When war broke out in 1914, Somerset Maugham was dispatched by the British Secret Service to Switzerland under the guise of completing a play. Multilingual, knowledgeable about many European countries and a celebrated writer, Maugham had the perfect cover, and the assignment appealed to his love of romance, and of the ridiculous. The stories collected in Ashenden are rooted in Maugham's own experiences as an agent, reflecting the ruthlessness and brutality of espionage, its intrigue and treachery, as well as its absurdity.
The most persuasive espionage fiction
The first spy story written by someone who had been there and done that. A humane and compassionate antidote to two-fisted, square-jawed heroes battling dastardly foreigners. The head of British Intelligence is known only as "R", anticipating James Bond's "M" by a quarter of a century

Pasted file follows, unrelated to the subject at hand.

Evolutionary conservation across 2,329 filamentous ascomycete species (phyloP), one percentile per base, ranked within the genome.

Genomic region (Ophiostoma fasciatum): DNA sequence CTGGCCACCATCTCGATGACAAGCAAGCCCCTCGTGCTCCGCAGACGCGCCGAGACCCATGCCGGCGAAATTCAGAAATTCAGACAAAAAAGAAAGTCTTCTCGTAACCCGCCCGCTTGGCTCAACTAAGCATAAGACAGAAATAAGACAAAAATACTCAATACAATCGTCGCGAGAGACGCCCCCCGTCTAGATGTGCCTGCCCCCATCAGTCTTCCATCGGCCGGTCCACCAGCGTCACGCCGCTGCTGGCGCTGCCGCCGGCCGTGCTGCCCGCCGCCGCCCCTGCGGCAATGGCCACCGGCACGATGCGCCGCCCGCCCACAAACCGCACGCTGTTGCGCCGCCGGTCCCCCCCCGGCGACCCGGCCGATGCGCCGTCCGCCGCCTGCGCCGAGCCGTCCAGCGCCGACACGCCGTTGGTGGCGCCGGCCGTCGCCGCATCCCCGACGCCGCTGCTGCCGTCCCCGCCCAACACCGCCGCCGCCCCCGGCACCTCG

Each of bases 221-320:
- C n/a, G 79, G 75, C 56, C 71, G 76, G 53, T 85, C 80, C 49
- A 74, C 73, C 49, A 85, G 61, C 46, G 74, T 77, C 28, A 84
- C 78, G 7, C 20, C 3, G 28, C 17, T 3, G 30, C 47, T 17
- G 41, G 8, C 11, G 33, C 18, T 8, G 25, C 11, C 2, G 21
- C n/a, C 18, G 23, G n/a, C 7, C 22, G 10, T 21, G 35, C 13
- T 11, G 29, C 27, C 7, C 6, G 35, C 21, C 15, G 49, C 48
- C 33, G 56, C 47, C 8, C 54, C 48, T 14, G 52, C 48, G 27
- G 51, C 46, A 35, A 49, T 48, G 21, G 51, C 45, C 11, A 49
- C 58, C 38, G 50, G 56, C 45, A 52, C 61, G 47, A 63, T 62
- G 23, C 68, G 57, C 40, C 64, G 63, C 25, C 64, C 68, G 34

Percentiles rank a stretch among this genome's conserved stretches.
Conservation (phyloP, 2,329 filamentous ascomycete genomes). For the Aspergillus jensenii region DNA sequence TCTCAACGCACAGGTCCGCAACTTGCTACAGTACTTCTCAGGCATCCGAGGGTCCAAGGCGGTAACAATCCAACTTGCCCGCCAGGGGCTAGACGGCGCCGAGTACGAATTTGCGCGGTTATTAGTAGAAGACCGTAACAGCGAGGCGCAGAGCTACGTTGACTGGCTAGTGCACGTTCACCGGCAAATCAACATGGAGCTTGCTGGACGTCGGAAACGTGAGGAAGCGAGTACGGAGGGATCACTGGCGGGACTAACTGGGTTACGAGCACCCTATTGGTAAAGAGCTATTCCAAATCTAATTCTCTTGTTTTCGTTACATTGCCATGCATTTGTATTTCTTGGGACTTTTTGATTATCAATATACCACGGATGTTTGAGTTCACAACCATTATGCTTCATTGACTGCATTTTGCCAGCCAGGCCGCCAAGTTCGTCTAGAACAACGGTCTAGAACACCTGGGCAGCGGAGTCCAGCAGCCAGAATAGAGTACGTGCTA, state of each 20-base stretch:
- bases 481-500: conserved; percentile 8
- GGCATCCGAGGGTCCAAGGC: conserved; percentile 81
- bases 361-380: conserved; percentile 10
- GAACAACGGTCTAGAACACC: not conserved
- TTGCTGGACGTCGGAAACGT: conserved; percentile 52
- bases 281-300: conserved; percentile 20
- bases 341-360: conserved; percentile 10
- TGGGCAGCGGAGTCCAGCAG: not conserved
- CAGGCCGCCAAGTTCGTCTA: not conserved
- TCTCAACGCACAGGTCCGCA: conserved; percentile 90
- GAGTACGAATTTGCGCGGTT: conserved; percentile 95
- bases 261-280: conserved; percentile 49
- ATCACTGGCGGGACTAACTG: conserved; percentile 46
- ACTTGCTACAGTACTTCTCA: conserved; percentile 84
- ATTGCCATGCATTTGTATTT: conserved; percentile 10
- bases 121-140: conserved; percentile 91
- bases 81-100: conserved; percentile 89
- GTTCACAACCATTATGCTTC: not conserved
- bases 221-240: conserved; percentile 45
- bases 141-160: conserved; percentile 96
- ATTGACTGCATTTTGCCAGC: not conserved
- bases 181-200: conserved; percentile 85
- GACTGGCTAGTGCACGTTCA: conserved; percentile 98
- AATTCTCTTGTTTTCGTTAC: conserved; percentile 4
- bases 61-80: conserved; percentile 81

Thoughtful spy novels began with Somerset Maugham's Ashenden, featuring a detached hero on a journey to disillusion, a process brought to its apotheosis by le Carre via Greene
A collection of stories so accurate that Churchill ordered the destruction of 14 of them, while Russian intelligence immediately set up a special unit to read British spy novels for clues